DJ Mehdi, who passed away in 2011, is another key featured talent on 15 Ans. His famed “Pocket Piano” happened to be chosen by Busy P as the announcement piece for the LP, whose celebration concert took place earlier in the year.
1. Breakbot ‘Star Tripper / Back For More’
2. Breakbot ‘Fantasy / By Your Side’
3. Breakbot ‘Baby I’m Yours’
4. Cassius ‘I <3 So’
5. Mr. Oizo ‘Intra / Tricycle Express’
6. Mr. Oizo ‘Hand In The Fire’
7. Busy P ‘To Protect And Entertain / Pedrophilia’
8. Busy P ‘Genie’
9. DJ Mehdi ‘Pocket Piano’
10. DJ Mehdi ‘Tragicomehdi / Signatune’
11. Vladimir Cauchemar ‘Aulos’
12. Uffie ‘Pop The Glock / Difficult’
13. Boston Bun / Borussia / Feadz ‘Paris Groove / Kinda Love / Metaman’
14. SebastiAn ‘Motor / Prime / Hudson River’
15. SebastiAn ‘Embody’
16. SebastiAn ‘Tetra’
17. Krazy Baldhead ‘My Soul Is Like A Tree’
18. Laurent Garnier ‘Jacques In The Box’
19. Mr Flash ‘Champions’
20. Para One / Myd ‘Elevation / The Sun’
21. Justice ‘Genesis / Phantom / Phantom Part. II’
22. Justice ‘On’n’On’
23. Justice ‘Safe And Sound’
24. Justice ‘D.A.N.C.E.’
25. Justice ‘Canon / Alakazam ! / Horsepower’
26. Justice ‘Stress’
27. Justice ‘Waters Of Nazareth / We Are Your Friends’
After 10 years, Soulwax has re-released its 2008 documentary Part of the Weekend Never Dies for the first time in HD and for free on YouTube. The rockumentary follows the dance music pioneers on what seems to be a never-ending tour, during which they capture the evolution of a scene from 2005-2007 – an alchemist’s golden age of music. The film captures Soulwax and their confidants bump and jam literally all over the world from Japan to Scandinavia, Europe to Australia, Brazil to the States, leaving spun minds and good times in their wake.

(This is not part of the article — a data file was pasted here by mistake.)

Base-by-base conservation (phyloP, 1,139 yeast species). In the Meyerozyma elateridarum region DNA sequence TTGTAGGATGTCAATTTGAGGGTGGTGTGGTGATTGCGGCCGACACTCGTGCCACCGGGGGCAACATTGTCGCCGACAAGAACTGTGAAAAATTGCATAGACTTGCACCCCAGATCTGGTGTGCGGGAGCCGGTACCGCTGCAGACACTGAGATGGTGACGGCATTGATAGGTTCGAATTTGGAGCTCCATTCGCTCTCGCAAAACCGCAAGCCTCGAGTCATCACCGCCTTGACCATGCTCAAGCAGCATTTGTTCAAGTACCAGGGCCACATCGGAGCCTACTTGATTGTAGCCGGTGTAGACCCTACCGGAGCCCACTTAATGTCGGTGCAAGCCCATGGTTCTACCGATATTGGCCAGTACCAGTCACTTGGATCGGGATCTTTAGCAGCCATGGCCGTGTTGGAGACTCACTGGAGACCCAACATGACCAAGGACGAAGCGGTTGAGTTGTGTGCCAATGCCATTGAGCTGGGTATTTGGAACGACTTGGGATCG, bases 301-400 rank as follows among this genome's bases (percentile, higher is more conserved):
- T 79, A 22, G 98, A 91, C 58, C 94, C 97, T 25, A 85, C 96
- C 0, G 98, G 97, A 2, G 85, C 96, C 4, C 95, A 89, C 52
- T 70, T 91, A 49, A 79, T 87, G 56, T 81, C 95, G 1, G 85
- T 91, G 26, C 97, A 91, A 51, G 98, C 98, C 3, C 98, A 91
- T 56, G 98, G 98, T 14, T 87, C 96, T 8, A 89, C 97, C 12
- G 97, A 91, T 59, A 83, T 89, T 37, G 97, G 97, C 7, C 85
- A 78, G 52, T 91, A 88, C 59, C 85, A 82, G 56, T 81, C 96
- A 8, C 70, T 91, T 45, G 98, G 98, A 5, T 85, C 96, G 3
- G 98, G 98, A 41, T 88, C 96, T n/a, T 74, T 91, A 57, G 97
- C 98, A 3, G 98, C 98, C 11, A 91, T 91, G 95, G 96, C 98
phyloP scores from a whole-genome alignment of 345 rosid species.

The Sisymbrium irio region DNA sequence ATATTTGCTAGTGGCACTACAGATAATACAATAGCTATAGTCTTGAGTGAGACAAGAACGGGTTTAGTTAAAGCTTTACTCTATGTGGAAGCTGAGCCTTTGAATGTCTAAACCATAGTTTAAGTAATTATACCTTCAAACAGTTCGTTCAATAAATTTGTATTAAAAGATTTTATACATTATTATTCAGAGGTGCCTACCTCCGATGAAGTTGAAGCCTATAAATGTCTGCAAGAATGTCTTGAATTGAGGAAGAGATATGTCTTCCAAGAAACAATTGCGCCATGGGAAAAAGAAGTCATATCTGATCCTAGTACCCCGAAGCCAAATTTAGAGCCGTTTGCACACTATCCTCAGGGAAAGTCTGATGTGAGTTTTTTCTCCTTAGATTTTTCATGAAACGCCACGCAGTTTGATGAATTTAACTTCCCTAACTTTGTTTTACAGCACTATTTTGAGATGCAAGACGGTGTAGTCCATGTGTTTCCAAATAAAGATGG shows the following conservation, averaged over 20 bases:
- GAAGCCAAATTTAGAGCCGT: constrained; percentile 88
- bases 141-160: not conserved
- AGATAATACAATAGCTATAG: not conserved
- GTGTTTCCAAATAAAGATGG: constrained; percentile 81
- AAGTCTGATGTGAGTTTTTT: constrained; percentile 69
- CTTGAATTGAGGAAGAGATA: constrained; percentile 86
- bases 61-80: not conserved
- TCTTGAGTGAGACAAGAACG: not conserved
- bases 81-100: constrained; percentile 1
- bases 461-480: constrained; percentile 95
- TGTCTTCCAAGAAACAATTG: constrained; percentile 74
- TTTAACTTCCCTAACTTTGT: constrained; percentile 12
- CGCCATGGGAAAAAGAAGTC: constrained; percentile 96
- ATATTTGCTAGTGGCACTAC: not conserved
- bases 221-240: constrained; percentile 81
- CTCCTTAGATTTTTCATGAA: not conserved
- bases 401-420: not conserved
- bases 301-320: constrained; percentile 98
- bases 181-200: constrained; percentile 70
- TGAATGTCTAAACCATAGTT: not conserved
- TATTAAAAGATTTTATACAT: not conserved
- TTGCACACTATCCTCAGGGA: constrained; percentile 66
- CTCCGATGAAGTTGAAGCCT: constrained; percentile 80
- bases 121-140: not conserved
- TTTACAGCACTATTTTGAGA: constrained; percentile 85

Like all great rockumentaries, Part of the Weekend Never Dies is honest and unflinching in its presentation of the band. Through one camera, they capture Soulwax evoking release in people through an unprecedented combination of dance and rock music. This human release isn’t always pretty, but it is always honest. The level of humor and chaos presented in this film is something worth seeing and even harder to look away from.
Part of the Weekend Never Dies features clarifying and fascinating interviews from an eclectic group of notable individuals and friends of the band. Tiga, LCD Soundsystem’s James Murphy and Nancy Whang, Klaxons, peaches, and Justice all speak to the ridiculous energy, desired remixes, and innovation Soulwax/2ManyDJs gave to the scene. It’s clear from the footage that these guys are rightfully godfathers of the dance scene. Through their live drum beats, musical innovation, and ability to keep going, Soulwax set the stage for how big dance music would become, which is probably why they were so impossible to follow. Their continued commercial success is also a testament to this.